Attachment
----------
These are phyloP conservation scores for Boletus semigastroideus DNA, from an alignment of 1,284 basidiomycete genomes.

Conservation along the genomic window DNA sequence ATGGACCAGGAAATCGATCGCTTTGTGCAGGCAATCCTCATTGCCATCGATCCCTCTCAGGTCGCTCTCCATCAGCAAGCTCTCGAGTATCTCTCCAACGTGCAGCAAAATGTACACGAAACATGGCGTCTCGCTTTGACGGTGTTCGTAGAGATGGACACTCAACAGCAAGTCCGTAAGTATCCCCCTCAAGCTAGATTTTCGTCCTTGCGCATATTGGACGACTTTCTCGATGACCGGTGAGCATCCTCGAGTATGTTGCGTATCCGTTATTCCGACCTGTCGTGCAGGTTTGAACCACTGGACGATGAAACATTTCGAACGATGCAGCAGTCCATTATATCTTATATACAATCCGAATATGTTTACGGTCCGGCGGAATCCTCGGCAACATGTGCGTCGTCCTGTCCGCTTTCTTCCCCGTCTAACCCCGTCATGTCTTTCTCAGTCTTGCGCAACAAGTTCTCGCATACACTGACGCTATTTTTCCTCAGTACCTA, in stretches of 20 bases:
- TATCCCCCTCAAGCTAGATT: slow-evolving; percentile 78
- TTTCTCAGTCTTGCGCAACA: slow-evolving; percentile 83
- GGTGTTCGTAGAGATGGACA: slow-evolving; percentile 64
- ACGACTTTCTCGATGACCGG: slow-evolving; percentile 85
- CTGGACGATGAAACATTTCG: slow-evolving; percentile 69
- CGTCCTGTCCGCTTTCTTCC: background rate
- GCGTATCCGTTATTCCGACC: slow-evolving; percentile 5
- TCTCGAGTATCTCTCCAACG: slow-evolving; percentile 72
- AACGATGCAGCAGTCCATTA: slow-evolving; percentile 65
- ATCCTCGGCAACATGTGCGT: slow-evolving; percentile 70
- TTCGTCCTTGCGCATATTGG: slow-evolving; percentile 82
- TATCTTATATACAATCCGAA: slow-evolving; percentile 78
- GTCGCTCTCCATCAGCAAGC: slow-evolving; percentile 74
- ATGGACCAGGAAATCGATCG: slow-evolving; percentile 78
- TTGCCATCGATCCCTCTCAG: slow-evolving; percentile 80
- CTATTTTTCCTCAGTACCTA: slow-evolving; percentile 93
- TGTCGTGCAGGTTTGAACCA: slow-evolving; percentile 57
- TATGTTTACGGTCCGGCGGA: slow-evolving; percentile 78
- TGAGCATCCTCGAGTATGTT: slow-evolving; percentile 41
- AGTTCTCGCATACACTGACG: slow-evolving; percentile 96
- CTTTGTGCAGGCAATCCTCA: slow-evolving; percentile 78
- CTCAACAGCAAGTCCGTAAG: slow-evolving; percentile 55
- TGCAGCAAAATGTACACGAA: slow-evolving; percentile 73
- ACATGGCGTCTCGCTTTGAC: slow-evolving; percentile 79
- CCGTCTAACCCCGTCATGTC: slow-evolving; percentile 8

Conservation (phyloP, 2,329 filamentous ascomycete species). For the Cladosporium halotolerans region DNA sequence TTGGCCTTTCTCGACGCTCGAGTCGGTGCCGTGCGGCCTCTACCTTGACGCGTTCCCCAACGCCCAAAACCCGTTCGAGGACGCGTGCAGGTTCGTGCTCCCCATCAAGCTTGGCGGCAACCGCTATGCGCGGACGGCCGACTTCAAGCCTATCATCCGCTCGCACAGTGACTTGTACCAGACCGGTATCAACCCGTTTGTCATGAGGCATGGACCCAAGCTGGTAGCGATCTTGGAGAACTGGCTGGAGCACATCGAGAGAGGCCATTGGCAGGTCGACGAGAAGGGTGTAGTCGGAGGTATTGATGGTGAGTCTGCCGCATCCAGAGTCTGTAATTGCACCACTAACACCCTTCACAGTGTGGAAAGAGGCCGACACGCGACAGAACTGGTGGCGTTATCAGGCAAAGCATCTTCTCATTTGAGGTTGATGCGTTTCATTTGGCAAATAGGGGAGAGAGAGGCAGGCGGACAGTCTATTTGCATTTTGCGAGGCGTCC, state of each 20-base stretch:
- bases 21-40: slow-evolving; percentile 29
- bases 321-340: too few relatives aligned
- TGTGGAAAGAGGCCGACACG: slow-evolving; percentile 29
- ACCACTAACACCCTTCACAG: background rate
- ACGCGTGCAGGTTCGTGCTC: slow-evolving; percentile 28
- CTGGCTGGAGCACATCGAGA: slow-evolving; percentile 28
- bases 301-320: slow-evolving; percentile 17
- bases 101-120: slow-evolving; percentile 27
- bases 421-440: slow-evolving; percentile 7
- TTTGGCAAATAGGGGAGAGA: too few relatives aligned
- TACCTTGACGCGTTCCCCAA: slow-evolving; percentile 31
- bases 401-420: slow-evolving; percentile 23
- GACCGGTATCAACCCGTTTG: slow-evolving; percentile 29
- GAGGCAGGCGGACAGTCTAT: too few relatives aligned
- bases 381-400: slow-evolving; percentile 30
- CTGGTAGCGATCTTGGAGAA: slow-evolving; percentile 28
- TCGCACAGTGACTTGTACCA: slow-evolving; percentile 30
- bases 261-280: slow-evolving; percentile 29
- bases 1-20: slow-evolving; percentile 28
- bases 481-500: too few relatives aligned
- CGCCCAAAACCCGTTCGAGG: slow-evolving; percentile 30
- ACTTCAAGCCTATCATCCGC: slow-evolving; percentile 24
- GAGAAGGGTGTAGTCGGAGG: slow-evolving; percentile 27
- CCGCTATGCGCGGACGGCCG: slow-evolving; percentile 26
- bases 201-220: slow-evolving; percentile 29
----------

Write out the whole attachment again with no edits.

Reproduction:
These are phyloP conservation scores for Boletus semigastroideus DNA, from an alignment of 1,284 basidiomycete genomes.

Conservation along the genomic window DNA sequence ATGGACCAGGAAATCGATCGCTTTGTGCAGGCAATCCTCATTGCCATCGATCCCTCTCAGGTCGCTCTCCATCAGCAAGCTCTCGAGTATCTCTCCAACGTGCAGCAAAATGTACACGAAACATGGCGTCTCGCTTTGACGGTGTTCGTAGAGATGGACACTCAACAGCAAGTCCGTAAGTATCCCCCTCAAGCTAGATTTTCGTCCTTGCGCATATTGGACGACTTTCTCGATGACCGGTGAGCATCCTCGAGTATGTTGCGTATCCGTTATTCCGACCTGTCGTGCAGGTTTGAACCACTGGACGATGAAACATTTCGAACGATGCAGCAGTCCATTATATCTTATATACAATCCGAATATGTTTACGGTCCGGCGGAATCCTCGGCAACATGTGCGTCGTCCTGTCCGCTTTCTTCCCCGTCTAACCCCGTCATGTCTTTCTCAGTCTTGCGCAACAAGTTCTCGCATACACTGACGCTATTTTTCCTCAGTACCTA, in stretches of 20 bases:
- TATCCCCCTCAAGCTAGATT: slow-evolving; percentile 78
- TTTCTCAGTCTTGCGCAACA: slow-evolving; percentile 83
- GGTGTTCGTAGAGATGGACA: slow-evolving; percentile 64
- ACGACTTTCTCGATGACCGG: slow-evolving; percentile 85
- CTGGACGATGAAACATTTCG: slow-evolving; percentile 69
- CGTCCTGTCCGCTTTCTTCC: background rate
- GCGTATCCGTTATTCCGACC: slow-evolving; percentile 5
- TCTCGAGTATCTCTCCAACG: slow-evolving; percentile 72
- AACGATGCAGCAGTCCATTA: slow-evolving; percentile 65
- ATCCTCGGCAACATGTGCGT: slow-evolving; percentile 70
- TTCGTCCTTGCGCATATTGG: slow-evolving; percentile 82
- TATCTTATATACAATCCGAA: slow-evolving; percentile 78
- GTCGCTCTCCATCAGCAAGC: slow-evolving; percentile 74
- ATGGACCAGGAAATCGATCG: slow-evolving; percentile 78
- TTGCCATCGATCCCTCTCAG: slow-evolving; percentile 80
- CTATTTTTCCTCAGTACCTA: slow-evolving; percentile 93
- TGTCGTGCAGGTTTGAACCA: slow-evolving; percentile 57
- TATGTTTACGGTCCGGCGGA: slow-evolving; percentile 78
- TGAGCATCCTCGAGTATGTT: slow-evolving; percentile 41
- AGTTCTCGCATACACTGACG: slow-evolving; percentile 96
- CTTTGTGCAGGCAATCCTCA: slow-evolving; percentile 78
- CTCAACAGCAAGTCCGTAAG: slow-evolving; percentile 55
- TGCAGCAAAATGTACACGAA: slow-evolving; percentile 73
- ACATGGCGTCTCGCTTTGAC: slow-evolving; percentile 79
- CCGTCTAACCCCGTCATGTC: slow-evolving; percentile 8

Conservation (phyloP, 2,329 filamentous ascomycete species). For the Cladosporium halotolerans region DNA sequence TTGGCCTTTCTCGACGCTCGAGTCGGTGCCGTGCGGCCTCTACCTTGACGCGTTCCCCAACGCCCAAAACCCGTTCGAGGACGCGTGCAGGTTCGTGCTCCCCATCAAGCTTGGCGGCAACCGCTATGCGCGGACGGCCGACTTCAAGCCTATCATCCGCTCGCACAGTGACTTGTACCAGACCGGTATCAACCCGTTTGTCATGAGGCATGGACCCAAGCTGGTAGCGATCTTGGAGAACTGGCTGGAGCACATCGAGAGAGGCCATTGGCAGGTCGACGAGAAGGGTGTAGTCGGAGGTATTGATGGTGAGTCTGCCGCATCCAGAGTCTGTAATTGCACCACTAACACCCTTCACAGTGTGGAAAGAGGCCGACACGCGACAGAACTGGTGGCGTTATCAGGCAAAGCATCTTCTCATTTGAGGTTGATGCGTTTCATTTGGCAAATAGGGGAGAGAGAGGCAGGCGGACAGTCTATTTGCATTTTGCGAGGCGTCC, state of each 20-base stretch:
- bases 21-40: slow-evolving; percentile 29
- bases 321-340: too few relatives aligned
- TGTGGAAAGAGGCCGACACG: slow-evolving; percentile 29
- ACCACTAACACCCTTCACAG: background rate
- ACGCGTGCAGGTTCGTGCTC: slow-evolving; percentile 28
- CTGGCTGGAGCACATCGAGA: slow-evolving; percentile 28
- bases 301-320: slow-evolving; percentile 17
- bases 101-120: slow-evolving; percentile 27
- bases 421-440: slow-evolving; percentile 7
- TTTGGCAAATAGGGGAGAGA: too few relatives aligned
- TACCTTGACGCGTTCCCCAA: slow-evolving; percentile 31
- bases 401-420: slow-evolving; percentile 23
- GACCGGTATCAACCCGTTTG: slow-evolving; percentile 29
- GAGGCAGGCGGACAGTCTAT: too few relatives aligned
- bases 381-400: slow-evolving; percentile 30
- CTGGTAGCGATCTTGGAGAA: slow-evolving; percentile 28
- TCGCACAGTGACTTGTACCA: slow-evolving; percentile 30
- bases 261-280: slow-evolving; percentile 29
- bases 1-20: slow-evolving; percentile 28
- bases 481-500: too few relatives aligned
- CGCCCAAAACCCGTTCGAGG: slow-evolving; percentile 30
- ACTTCAAGCCTATCATCCGC: slow-evolving; percentile 24
- GAGAAGGGTGTAGTCGGAGG: slow-evolving; percentile 27
- CCGCTATGCGCGGACGGCCG: slow-evolving; percentile 26
- bases 201-220: slow-evolving; percentile 29